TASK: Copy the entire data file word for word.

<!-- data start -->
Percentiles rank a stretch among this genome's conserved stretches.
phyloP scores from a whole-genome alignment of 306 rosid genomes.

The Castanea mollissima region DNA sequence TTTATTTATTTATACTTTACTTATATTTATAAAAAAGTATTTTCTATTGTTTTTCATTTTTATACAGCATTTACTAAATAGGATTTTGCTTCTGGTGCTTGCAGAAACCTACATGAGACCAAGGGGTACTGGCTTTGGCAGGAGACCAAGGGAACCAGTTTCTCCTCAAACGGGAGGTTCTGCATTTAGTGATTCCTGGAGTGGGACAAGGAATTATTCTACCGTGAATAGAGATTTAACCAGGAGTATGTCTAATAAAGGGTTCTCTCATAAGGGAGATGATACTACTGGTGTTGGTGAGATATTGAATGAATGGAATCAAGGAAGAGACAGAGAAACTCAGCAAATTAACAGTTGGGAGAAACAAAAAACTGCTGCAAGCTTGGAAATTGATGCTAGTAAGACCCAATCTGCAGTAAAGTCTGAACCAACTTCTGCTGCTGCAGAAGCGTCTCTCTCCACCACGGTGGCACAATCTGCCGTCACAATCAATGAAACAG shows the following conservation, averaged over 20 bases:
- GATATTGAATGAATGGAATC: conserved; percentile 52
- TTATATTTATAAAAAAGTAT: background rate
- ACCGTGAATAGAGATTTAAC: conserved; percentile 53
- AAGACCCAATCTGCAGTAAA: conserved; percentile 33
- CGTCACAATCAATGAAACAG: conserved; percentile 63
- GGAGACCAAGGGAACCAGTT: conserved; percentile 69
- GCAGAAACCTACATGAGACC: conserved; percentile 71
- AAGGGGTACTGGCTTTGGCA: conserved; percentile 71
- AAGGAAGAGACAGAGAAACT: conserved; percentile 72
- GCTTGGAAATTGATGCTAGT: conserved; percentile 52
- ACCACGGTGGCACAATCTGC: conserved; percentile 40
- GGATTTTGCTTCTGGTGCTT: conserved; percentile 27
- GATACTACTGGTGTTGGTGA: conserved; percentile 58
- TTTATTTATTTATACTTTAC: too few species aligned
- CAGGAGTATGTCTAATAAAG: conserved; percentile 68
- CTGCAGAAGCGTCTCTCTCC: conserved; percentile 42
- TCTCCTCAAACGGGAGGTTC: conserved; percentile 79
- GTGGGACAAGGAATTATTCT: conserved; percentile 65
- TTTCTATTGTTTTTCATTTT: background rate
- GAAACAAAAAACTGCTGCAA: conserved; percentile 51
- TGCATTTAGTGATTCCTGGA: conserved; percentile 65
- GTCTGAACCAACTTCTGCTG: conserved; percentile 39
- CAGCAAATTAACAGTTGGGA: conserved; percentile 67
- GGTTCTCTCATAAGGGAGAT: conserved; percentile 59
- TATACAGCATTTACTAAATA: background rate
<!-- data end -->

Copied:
Percentiles rank a stretch among this genome's conserved stretches.
phyloP scores from a whole-genome alignment of 306 rosid genomes.

The Castanea mollissima region DNA sequence TTTATTTATTTATACTTTACTTATATTTATAAAAAAGTATTTTCTATTGTTTTTCATTTTTATACAGCATTTACTAAATAGGATTTTGCTTCTGGTGCTTGCAGAAACCTACATGAGACCAAGGGGTACTGGCTTTGGCAGGAGACCAAGGGAACCAGTTTCTCCTCAAACGGGAGGTTCTGCATTTAGTGATTCCTGGAGTGGGACAAGGAATTATTCTACCGTGAATAGAGATTTAACCAGGAGTATGTCTAATAAAGGGTTCTCTCATAAGGGAGATGATACTACTGGTGTTGGTGAGATATTGAATGAATGGAATCAAGGAAGAGACAGAGAAACTCAGCAAATTAACAGTTGGGAGAAACAAAAAACTGCTGCAAGCTTGGAAATTGATGCTAGTAAGACCCAATCTGCAGTAAAGTCTGAACCAACTTCTGCTGCTGCAGAAGCGTCTCTCTCCACCACGGTGGCACAATCTGCCGTCACAATCAATGAAACAG shows the following conservation, averaged over 20 bases:
- GATATTGAATGAATGGAATC: conserved; percentile 52
- TTATATTTATAAAAAAGTAT: background rate
- ACCGTGAATAGAGATTTAAC: conserved; percentile 53
- AAGACCCAATCTGCAGTAAA: conserved; percentile 33
- CGTCACAATCAATGAAACAG: conserved; percentile 63
- GGAGACCAAGGGAACCAGTT: conserved; percentile 69
- GCAGAAACCTACATGAGACC: conserved; percentile 71
- AAGGGGTACTGGCTTTGGCA: conserved; percentile 71
- AAGGAAGAGACAGAGAAACT: conserved; percentile 72
- GCTTGGAAATTGATGCTAGT: conserved; percentile 52
- ACCACGGTGGCACAATCTGC: conserved; percentile 40
- GGATTTTGCTTCTGGTGCTT: conserved; percentile 27
- GATACTACTGGTGTTGGTGA: conserved; percentile 58
- TTTATTTATTTATACTTTAC: too few species aligned
- CAGGAGTATGTCTAATAAAG: conserved; percentile 68
- CTGCAGAAGCGTCTCTCTCC: conserved; percentile 42
- TCTCCTCAAACGGGAGGTTC: conserved; percentile 79
- GTGGGACAAGGAATTATTCT: conserved; percentile 65
- TTTCTATTGTTTTTCATTTT: background rate
- GAAACAAAAAACTGCTGCAA: conserved; percentile 51
- TGCATTTAGTGATTCCTGGA: conserved; percentile 65
- GTCTGAACCAACTTCTGCTG: conserved; percentile 39
- CAGCAAATTAACAGTTGGGA: conserved; percentile 67
- GGTTCTCTCATAAGGGAGAT: conserved; percentile 59
- TATACAGCATTTACTAAATA: background rate